Articles

GOTO 2013 • Software Development in the 21st Century • Martin Fowler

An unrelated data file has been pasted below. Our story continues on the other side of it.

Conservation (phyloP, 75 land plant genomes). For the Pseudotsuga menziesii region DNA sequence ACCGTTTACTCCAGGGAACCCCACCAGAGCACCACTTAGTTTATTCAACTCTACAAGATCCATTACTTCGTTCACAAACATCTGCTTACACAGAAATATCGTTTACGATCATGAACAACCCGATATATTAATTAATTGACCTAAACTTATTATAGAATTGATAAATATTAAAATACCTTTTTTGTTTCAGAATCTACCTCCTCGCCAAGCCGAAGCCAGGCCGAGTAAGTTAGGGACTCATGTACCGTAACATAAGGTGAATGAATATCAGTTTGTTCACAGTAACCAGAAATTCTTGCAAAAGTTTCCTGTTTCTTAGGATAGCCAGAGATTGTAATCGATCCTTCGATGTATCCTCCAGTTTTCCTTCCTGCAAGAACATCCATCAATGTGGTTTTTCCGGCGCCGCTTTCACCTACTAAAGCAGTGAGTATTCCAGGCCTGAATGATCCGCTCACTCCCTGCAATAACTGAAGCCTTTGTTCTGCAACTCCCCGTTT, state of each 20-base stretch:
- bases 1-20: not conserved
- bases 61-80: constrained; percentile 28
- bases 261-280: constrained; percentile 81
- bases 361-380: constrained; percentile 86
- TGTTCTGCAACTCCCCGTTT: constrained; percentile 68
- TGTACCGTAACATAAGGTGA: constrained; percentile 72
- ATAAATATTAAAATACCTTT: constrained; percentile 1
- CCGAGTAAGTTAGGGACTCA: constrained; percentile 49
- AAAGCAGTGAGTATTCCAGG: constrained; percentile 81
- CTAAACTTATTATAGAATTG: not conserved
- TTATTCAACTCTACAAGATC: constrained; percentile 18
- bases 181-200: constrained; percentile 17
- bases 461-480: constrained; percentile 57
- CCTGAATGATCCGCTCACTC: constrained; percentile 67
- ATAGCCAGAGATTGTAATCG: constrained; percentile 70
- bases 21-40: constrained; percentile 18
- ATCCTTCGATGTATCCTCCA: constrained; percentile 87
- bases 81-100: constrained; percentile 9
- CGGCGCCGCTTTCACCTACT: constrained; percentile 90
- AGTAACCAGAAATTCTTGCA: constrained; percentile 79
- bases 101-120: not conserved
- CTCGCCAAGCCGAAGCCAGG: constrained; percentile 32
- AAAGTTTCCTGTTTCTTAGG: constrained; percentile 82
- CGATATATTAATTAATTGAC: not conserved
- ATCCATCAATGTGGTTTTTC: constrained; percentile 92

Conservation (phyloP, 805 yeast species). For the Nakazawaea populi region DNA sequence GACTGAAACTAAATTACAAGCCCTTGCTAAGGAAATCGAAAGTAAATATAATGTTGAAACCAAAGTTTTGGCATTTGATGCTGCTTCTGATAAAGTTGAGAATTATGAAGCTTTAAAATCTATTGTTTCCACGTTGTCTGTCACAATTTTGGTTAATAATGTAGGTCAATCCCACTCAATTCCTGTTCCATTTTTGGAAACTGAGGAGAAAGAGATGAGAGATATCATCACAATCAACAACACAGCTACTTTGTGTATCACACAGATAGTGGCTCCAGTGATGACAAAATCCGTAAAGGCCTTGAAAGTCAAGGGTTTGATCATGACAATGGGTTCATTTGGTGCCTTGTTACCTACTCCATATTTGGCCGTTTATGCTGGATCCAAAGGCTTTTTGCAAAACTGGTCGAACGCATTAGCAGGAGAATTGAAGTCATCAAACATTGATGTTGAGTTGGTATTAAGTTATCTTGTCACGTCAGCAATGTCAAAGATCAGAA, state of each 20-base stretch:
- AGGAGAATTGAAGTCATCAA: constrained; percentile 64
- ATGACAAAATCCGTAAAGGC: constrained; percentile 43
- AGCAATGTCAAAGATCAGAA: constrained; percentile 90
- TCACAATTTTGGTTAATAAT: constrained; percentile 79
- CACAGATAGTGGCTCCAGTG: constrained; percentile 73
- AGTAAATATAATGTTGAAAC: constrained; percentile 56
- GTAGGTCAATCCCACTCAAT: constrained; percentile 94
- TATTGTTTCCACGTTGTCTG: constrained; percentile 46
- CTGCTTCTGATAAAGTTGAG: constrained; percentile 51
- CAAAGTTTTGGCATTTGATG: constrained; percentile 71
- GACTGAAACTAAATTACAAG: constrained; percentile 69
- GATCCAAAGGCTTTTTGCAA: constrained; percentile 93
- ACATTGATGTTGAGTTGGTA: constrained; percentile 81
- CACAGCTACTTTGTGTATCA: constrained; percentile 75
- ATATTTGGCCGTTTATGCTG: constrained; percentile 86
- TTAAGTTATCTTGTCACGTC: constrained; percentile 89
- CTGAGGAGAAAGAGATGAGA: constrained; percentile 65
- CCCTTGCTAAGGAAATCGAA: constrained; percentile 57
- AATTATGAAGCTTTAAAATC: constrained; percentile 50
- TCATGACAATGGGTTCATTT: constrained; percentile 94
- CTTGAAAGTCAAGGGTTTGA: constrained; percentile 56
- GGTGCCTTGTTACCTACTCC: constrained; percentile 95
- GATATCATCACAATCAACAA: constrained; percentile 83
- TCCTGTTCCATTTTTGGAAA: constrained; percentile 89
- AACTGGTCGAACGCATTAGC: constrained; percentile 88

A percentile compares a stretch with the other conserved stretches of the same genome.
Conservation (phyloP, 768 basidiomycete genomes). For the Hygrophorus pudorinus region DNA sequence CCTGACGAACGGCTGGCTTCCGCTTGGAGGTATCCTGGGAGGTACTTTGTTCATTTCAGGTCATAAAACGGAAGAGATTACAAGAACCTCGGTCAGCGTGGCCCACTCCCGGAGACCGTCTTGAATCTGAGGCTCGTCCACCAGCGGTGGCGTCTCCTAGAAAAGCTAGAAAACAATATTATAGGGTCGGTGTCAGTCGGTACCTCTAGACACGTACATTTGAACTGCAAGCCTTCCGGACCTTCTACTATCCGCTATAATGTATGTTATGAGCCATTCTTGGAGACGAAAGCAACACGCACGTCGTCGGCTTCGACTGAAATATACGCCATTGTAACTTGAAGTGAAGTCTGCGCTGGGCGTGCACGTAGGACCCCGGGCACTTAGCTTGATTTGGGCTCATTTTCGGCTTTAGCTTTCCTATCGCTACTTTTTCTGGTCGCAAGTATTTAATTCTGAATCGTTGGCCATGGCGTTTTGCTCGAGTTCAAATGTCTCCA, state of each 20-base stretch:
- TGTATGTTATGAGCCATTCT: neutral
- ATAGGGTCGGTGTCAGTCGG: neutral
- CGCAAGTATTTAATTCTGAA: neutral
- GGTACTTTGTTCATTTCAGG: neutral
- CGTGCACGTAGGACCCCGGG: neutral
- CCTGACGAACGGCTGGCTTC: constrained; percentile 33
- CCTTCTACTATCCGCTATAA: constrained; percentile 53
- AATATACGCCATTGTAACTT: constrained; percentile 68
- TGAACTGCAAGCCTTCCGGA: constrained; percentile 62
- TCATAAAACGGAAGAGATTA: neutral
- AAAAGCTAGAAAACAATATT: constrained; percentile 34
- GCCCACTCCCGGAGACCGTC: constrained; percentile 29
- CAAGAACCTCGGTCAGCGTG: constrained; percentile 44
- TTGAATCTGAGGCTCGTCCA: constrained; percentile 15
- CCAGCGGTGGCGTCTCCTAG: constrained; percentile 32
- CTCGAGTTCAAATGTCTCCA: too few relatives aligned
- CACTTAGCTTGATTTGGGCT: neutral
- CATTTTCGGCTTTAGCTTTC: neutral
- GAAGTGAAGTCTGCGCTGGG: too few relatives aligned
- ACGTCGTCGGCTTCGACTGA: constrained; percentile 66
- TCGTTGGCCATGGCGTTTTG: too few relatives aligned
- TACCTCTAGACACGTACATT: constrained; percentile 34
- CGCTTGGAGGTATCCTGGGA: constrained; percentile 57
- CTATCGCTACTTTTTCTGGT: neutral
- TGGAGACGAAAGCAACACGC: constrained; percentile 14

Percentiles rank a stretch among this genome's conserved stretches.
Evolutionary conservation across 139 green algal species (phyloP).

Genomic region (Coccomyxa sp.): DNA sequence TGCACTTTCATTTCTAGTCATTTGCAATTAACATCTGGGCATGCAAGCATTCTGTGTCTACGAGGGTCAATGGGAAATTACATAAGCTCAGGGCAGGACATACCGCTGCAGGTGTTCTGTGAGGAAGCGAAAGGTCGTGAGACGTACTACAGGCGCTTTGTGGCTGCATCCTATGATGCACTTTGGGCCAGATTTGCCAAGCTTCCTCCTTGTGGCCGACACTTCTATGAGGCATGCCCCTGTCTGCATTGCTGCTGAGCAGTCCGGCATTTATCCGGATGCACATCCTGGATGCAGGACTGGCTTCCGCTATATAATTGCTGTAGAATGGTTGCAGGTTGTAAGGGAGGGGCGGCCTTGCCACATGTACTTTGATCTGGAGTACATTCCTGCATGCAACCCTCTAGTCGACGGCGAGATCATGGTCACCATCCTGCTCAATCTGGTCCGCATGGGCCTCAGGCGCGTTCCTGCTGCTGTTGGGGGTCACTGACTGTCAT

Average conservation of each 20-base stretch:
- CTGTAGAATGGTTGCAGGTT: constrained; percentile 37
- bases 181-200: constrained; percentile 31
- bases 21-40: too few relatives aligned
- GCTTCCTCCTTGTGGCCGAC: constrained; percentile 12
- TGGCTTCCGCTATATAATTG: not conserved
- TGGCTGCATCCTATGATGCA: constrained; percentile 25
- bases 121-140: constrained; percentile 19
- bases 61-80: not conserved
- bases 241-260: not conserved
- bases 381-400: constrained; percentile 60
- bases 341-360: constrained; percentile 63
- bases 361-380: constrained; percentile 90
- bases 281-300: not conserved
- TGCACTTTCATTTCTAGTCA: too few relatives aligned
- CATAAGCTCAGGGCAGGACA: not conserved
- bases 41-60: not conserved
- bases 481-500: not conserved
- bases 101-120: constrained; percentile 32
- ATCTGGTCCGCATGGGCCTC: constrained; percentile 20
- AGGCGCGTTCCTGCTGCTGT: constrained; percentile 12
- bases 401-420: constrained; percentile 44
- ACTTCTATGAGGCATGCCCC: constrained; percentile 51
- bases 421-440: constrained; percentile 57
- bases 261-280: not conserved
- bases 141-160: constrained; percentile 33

July 12, 2019